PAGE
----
Do We Have Individual Agency?
I intend this blog to be a post-script to the three recent posts on the role of emotion in the conditioned process. I'll offer here a different way of looking at this thing we call "identity", and how it is created and maintained.
As I've often asserted in these blogs and elsewhere, we are not one unified person that remains consistent through time. We are taught to believe in an essential "me", but this "me" is an illusion. In fact, each human's personality is constructed out of a variety of different identities, a collection of selves, each with it's own independent wants and needs, its own self-talk, its own point of view, its own belief systems, and so on. It is also an illusion that there is anything on the level of essence that persists through time. I am not what I was last week, or even earlier today: in each moment I am born anew, without any real connection to what I was before. This emptiness of self is a difficult thing to directly perceive. The reason it's so difficult is that our conditioned system has it such that identity appears to be carried from one moment to the next. We carry forward the fundamental assumption of a "me" that all experience is happening to. The thoughts that occur are "my" thoughts; the emotions are "my" emotions; the memories that we drag along are of things that happened to "me".
There is an ancient Buddhist teaching called "The Five Skandhas" that talks about this. The skandhas, or "aggregates", are the building-blocks of the illusion of "me", I think we could say. Here they are:
Material form (body)
Mental formations (thoughts)
Consciousness (the experience of being aware).
When there is a body, and when this body has feelings, perceptions, thoughts, and awareness, there can easily be the illusion of a "me" that all this is happening to. There isn't, however: there is just a collection of processes responding and reacting to whatever is happening. There is no "I" that owns experience, in other words: there is merely a body that feels, perceives, etc., and this body fundamentally lacks self-nature.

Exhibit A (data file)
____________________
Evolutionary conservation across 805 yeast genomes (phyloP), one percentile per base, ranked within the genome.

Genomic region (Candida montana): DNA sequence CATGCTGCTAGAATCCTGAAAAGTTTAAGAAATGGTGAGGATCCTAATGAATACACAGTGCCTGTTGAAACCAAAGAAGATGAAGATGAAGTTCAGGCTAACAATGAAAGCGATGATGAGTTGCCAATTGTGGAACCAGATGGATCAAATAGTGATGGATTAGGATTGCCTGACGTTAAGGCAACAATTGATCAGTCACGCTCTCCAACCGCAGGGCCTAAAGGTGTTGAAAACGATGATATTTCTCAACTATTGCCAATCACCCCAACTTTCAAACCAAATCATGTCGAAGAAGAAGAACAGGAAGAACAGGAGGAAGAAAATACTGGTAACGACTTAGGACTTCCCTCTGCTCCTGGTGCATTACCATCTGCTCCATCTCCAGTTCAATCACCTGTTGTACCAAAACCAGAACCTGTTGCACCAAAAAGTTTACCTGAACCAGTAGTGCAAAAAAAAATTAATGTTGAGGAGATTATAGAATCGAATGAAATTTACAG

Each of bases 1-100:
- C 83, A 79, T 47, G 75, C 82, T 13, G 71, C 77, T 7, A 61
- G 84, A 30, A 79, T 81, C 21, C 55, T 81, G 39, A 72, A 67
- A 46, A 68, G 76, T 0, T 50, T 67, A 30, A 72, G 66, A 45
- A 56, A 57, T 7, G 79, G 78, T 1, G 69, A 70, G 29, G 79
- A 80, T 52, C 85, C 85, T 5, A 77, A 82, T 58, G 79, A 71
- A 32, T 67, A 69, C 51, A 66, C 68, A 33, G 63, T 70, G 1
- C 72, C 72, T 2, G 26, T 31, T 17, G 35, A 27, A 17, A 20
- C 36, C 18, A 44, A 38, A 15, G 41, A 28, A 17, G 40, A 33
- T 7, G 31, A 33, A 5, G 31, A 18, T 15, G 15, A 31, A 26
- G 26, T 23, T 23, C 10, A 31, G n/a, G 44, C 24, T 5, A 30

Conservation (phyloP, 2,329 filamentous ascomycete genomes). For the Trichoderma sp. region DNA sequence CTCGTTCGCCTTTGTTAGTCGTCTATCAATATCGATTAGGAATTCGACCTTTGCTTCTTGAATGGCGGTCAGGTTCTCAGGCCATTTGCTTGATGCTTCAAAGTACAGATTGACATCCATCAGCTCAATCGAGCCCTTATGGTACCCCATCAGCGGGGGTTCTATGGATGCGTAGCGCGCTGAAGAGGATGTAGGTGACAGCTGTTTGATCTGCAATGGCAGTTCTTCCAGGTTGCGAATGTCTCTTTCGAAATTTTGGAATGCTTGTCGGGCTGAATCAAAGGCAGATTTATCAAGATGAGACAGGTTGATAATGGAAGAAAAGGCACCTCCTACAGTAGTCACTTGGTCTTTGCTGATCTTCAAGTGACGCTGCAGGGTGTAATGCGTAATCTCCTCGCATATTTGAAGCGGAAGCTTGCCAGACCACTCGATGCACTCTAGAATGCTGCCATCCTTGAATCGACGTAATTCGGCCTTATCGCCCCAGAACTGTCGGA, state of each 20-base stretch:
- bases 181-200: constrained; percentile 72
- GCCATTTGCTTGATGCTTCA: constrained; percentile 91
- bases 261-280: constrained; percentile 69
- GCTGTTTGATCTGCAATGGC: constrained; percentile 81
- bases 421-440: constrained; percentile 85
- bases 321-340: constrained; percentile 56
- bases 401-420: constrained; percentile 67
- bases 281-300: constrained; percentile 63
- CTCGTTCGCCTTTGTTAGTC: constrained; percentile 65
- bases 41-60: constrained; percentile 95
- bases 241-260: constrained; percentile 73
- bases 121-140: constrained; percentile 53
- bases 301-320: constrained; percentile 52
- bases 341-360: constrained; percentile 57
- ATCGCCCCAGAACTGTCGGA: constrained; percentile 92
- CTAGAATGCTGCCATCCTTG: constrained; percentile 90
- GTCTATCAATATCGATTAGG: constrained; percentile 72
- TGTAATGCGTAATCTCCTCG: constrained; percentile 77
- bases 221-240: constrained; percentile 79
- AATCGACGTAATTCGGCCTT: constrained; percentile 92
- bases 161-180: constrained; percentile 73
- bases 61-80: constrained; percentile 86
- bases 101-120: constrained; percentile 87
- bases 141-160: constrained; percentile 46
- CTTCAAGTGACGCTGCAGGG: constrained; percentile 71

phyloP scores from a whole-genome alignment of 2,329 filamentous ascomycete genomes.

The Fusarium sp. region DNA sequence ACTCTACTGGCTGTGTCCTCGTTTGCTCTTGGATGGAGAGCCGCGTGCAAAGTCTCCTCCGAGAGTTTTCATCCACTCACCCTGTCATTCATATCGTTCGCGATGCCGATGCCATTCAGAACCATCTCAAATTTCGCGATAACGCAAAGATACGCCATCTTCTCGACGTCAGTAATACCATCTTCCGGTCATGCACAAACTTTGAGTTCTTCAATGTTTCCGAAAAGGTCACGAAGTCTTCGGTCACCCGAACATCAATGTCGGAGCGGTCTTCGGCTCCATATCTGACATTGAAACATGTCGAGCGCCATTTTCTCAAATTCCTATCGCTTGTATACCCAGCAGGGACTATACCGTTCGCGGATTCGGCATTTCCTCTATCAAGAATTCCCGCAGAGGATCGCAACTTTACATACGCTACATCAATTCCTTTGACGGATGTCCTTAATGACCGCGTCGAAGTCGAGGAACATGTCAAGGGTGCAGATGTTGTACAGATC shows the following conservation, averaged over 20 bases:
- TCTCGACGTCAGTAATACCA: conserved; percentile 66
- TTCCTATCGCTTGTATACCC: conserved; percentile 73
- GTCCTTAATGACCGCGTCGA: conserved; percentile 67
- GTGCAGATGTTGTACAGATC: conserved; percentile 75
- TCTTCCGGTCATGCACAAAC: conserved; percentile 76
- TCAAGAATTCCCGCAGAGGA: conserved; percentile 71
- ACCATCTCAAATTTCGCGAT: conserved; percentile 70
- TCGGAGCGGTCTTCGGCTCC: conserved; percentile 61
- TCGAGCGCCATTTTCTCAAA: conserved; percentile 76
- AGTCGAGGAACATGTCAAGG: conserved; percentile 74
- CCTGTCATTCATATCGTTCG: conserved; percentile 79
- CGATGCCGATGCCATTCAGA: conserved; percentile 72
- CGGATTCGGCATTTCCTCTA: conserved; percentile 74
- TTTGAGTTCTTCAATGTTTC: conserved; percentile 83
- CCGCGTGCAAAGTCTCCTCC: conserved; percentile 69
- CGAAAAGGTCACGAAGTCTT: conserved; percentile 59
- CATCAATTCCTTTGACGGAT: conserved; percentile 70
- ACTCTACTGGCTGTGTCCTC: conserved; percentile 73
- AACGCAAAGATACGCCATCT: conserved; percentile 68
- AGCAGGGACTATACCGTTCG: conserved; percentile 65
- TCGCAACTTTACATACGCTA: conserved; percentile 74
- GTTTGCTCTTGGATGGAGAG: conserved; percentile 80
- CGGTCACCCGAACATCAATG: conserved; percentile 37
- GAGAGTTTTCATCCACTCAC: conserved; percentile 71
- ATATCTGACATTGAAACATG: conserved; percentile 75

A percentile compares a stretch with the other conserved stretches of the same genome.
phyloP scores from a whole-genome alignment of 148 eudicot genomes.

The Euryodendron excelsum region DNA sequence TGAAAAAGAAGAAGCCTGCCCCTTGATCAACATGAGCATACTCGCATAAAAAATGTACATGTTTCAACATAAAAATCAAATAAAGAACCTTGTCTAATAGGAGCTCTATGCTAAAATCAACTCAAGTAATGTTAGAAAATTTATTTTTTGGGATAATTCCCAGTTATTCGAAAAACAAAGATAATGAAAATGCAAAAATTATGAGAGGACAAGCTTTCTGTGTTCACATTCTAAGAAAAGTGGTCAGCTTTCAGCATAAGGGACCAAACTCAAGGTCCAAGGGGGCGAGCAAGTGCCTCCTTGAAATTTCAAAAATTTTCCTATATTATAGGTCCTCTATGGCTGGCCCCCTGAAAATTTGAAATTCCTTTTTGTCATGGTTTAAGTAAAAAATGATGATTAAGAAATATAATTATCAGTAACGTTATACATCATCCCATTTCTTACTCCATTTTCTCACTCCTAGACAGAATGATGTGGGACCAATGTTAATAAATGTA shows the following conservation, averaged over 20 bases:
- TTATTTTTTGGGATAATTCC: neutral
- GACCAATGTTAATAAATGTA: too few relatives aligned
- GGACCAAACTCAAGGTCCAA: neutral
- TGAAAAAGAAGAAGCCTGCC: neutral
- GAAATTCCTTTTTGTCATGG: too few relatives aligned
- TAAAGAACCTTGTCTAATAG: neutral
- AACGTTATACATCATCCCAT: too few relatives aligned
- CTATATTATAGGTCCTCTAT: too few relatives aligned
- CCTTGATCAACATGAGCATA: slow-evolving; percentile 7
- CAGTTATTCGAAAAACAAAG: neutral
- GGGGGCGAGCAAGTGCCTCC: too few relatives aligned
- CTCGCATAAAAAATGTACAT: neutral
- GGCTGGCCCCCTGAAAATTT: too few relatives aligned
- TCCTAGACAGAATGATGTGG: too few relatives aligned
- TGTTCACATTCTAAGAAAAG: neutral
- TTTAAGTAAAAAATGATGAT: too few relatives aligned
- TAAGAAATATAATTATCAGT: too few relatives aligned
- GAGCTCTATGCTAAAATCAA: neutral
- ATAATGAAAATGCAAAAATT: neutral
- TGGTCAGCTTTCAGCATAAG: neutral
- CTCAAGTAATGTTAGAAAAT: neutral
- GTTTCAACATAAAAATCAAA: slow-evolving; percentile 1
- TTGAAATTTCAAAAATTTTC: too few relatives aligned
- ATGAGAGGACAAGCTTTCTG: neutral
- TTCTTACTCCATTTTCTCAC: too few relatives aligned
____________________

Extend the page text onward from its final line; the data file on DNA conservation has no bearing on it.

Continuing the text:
Conditioned mind has as its primary role to create the illusion of agency out of this palette of body, feelings, perceptions, thoughts, and consciousness. That's just what it does. It assumes there must be an "I" these things are happening to, and in this way distracts awareness from a state of pure attention as time passes and things occur, to a state of identification with a self that lives in the illusion that it is outside of the moment, autonomous and in control of things. So, from the point of view of conditioned mind, in any given moment I am having a particular experience--I'm sad, or lonely, or excited, or whatever. From the point of view of awareness, conditioned mind is calling a variety of experiences a particular something ("sad", "lonely", "excited"...), thereby promoting the "I" that is supposedly having the experiences. When we assume agency we step out of the ever-unfolding experience of the moment and fix ourselves within an unchanging, isolated perspective, and it's this perspective that we call "me".
This teaching has always been profound for me, as it shows that I don't need to take experience personally. If there is no "person" who is me, then there is no entity to take anything personally. "I" have no real agency. What I experience as "my" agency is just Life moving through form. And if I don't need to take experience personally, then there is nothing to resist, nothing to try and make different within "my" experience, nothing to suffer over. There is just what is.
That which we call "experience" is without self-nature, and yet there is a nature that is authentic. This authentic nature is without a self, but at the same time it's our most intimate experience of who we are. I'm remembering a couple of dogs I saw playing together the other day. They were having a wonderful time, running and tumbling with each other in the grass. Dogs do not experience themselves as separate from Life, at least as far as I can tell--they ARE Life manifesting in form. We are like that, too, only better, because we have a level of awareness that dogs don't have. We have the capacity to be aware of ourselves and of the fact that we exist. This capacity can lead to self-consciousness and the invention of a self that is having our experience (that's what happens in conditioned mind), or it can open a door to the possibility that we may identify with Life in relationship with experience, that we may function naturally from our authentic nature in the way that a dog can do, and be aware of that at the same time.